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Spain’s King Felipe commences talks with parties ahead of possible investiture bid

Archive photo by Jacob King/PA Wire.

Spain’s King Felipe VI has commenced the round of meetings with the country’s political parties before deciding whether to ask one of them to form government.

The meetings come after an inconclusive result in July’s general election left no clear bloc able to easily form a new administration.

Representatives from seven parties began their round of meetings with the king on Monday, with more discussions due today.

The parties include UPN, Coalición Canaria, PNV, Sumar, Vox, PSOE, and PP.

After this, and in line with Spain’s constitution, the monarch will decide whether to assign a candidate to make a bid for investiture in the Congress, and whom.

This key step has already proved controversial even before the talks commenced.

The PP argues that the king should ask its leader, Alberto Núñez Feijóo, to seek investiture having won the elections.

But the Socialists say that decision would be a "waste of time" as the PP leader would likely fail to secure sufficient votes in the parliament to succeed and be sworn in as prime minister.

If he is given the chance to try, however, the decision would trigger a two-month countdown in which an investiture must succeed before new elections are automatically called under the terms of the constitution.

These would be held 47 days after those two months end.

King Felipe VI will not announce his decision until at least Tuesday afternoon and may yet decide to hold fire and discuss further with political parties.

Regional independence parties ERC, Junts, EH Bildu, and BNG have excluded themselves from the Zarzuela hearings to propose a government presidency candidate.

If the king takes a decision on Tuesday — he might take a few days to reflect or redo the consultation round — the investiture session could be held in the last week of August, according to Spanish media reporting of the process.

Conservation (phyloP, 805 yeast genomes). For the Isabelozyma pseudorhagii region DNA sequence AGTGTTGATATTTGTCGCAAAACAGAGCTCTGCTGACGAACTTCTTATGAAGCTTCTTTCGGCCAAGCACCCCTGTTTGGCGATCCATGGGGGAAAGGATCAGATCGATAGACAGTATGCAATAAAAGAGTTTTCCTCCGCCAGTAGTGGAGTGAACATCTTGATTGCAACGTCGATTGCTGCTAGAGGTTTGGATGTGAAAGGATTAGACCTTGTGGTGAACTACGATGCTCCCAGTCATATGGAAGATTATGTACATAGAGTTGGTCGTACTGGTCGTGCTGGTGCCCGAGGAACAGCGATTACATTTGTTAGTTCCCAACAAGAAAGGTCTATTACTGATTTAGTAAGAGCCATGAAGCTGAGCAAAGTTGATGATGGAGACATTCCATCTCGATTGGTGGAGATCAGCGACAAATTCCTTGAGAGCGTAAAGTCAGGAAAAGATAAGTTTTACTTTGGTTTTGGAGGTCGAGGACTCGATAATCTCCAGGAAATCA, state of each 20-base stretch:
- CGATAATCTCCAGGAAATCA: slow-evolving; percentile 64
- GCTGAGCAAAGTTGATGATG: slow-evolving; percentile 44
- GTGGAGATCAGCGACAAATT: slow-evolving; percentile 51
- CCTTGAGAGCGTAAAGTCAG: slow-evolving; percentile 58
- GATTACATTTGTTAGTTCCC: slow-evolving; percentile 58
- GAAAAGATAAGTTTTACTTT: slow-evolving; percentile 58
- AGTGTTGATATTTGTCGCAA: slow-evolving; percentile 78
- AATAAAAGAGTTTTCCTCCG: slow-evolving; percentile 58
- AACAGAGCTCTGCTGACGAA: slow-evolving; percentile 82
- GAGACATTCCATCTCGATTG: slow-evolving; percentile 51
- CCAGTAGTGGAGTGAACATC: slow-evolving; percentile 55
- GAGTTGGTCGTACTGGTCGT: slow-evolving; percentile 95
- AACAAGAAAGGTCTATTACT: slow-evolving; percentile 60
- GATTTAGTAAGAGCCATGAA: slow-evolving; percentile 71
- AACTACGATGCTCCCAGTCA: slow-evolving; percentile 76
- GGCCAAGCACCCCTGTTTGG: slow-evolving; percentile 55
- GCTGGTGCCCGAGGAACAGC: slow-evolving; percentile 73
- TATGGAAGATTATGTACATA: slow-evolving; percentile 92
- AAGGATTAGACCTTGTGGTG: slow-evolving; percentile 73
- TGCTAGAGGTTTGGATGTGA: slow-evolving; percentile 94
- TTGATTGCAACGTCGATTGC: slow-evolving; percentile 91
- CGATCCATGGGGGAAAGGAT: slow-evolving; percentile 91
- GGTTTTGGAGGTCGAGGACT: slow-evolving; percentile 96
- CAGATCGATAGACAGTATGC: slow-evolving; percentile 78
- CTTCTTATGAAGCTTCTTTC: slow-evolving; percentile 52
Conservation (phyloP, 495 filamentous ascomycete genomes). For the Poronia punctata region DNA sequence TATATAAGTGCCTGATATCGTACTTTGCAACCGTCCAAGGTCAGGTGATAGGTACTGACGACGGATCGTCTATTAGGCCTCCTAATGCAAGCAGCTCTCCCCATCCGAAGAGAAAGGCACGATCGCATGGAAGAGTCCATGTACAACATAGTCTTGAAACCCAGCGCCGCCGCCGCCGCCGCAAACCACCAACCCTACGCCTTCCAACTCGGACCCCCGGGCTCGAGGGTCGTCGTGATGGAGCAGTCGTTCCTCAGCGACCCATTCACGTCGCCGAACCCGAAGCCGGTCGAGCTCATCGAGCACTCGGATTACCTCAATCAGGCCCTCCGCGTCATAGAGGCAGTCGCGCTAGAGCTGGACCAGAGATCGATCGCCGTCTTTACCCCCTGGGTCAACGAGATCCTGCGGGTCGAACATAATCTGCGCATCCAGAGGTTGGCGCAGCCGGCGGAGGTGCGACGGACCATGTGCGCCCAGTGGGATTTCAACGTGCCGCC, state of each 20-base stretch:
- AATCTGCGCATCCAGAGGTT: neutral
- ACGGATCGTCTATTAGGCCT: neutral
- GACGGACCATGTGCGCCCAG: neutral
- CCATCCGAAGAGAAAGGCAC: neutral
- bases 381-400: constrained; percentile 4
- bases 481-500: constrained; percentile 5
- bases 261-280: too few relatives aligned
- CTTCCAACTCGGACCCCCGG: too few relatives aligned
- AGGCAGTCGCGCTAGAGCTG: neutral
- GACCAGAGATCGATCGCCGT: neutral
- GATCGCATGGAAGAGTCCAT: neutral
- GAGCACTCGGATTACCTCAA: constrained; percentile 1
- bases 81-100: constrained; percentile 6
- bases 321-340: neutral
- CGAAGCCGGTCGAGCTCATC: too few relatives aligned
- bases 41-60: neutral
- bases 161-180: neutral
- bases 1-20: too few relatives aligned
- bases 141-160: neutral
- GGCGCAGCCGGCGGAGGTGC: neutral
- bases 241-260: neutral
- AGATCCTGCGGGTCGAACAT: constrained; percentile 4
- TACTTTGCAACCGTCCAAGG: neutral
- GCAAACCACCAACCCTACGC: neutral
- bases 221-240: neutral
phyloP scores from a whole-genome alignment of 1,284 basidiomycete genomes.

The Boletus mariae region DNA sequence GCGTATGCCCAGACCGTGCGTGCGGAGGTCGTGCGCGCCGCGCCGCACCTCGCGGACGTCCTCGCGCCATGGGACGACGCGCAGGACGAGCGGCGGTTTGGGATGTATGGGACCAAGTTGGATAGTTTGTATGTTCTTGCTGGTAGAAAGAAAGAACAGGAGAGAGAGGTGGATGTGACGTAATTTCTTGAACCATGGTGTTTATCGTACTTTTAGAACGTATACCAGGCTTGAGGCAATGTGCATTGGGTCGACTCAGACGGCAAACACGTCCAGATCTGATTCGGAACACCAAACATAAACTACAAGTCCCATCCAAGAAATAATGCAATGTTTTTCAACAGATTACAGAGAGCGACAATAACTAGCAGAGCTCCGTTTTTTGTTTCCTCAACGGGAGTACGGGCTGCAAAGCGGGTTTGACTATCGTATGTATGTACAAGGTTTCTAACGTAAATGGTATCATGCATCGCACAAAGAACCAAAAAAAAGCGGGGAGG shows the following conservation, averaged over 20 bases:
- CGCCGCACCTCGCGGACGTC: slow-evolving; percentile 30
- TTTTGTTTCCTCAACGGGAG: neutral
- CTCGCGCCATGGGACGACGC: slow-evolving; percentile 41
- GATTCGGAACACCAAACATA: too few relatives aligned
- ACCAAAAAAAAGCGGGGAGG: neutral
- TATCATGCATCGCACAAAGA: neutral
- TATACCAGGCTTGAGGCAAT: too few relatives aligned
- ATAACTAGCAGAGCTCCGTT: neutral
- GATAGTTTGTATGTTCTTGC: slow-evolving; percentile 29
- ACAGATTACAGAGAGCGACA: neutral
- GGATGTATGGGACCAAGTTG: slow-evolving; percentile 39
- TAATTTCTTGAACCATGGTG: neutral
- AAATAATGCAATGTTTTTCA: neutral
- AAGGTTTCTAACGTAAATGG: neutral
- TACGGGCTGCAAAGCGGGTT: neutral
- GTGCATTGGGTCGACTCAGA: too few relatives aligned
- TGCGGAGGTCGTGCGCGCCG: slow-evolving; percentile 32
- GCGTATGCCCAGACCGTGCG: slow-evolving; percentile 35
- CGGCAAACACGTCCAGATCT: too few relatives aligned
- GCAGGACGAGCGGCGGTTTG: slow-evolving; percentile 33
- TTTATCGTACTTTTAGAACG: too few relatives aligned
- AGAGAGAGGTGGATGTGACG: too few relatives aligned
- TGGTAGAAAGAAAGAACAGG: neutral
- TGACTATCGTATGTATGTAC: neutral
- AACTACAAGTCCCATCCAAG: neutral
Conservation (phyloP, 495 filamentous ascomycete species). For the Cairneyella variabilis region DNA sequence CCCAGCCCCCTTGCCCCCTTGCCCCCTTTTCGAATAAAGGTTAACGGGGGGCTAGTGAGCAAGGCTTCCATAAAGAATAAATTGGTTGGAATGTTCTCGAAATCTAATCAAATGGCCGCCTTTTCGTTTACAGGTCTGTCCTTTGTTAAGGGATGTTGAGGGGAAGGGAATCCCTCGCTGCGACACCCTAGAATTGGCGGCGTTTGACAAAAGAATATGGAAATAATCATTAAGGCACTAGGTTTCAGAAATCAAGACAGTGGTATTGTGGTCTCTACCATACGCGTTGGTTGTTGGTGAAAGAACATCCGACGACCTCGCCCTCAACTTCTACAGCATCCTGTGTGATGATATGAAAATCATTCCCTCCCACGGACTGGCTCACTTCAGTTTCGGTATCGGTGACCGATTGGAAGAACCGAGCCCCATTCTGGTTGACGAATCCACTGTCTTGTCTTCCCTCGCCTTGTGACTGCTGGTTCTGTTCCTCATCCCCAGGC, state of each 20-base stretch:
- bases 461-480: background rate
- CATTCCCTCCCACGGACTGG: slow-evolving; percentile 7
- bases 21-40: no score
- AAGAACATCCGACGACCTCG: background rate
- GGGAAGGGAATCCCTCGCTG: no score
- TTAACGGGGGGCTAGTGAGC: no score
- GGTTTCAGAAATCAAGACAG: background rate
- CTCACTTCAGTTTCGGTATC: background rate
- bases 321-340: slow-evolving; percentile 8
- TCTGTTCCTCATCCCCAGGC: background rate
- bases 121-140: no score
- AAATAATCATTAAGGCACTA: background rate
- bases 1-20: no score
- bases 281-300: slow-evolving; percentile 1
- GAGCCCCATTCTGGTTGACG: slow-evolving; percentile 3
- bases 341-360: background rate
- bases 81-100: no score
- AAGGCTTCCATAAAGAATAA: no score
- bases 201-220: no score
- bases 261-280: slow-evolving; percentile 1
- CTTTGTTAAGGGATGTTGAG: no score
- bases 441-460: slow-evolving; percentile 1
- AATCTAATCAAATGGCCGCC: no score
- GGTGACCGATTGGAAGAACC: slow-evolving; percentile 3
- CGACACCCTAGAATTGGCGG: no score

The PP said Mr Feijóo should have the right to form government because the PP won at the polls in July, even though it fell short of enough seats, even with the support of the far-right party Vox.

The PP won the election with 136 seats in Congress compared to 122 seats for the PSOE, which came second.

The PP had been widely predicted by polls to obtain sufficient seats to reach the 176-seat majority threshold alongside Vox.

But Vox lost 19 seats to end up with 33 MPs, while the PP’s performance – albeit strong and up 47 MPs – did not meet the party’s expectations.

Conversely, the PSOE performed much better than expected, opening the door for Mr Sanchez to try and stitch together a coalition of smaller parties to secure the backing to form government.

Mr Sanchez’ hopes were bolstered last week after the PSOE secured the support of Catalan nationalists to help win the first key parliamentary vote since July’s inconclusive general election.

Spain's Congress elected Socialist Francina Armengol, 52, as its speaker with the backing of other parties whose votes would be needed to form a Socialist-led coalition government.

All of the left and all the Catalan, Basque, and Galician nationalist groups supported Ms Armengol, who was the president of the Balearic Islands until May.

The support included backing from Junts per Catalunya, whose votes would be vital in any coalition government led by Mr Sanchez.

But the agreement on the Socialist speaker does not automatically imply backing for a Sánchez-led government.
On Monday, after meeting the king, the spokesman for Basque party PNV, Aitor Esteban, expressed serious doubts as to whether the king should propose a candidate for the top job in government.

In an interview on Cadena SER, he said: “This is a hastily convened round [because] we haven't even started talking about that [the investiture].”

He also did not rule out the need for further talks with the monarch because, as of Monday, no candidate had enough support.

And after meeting with the king, Javier Esparza, president of UPN, said he would prefer a repeat election over a "PSOE government with [Basque nationalists] Bildu”.

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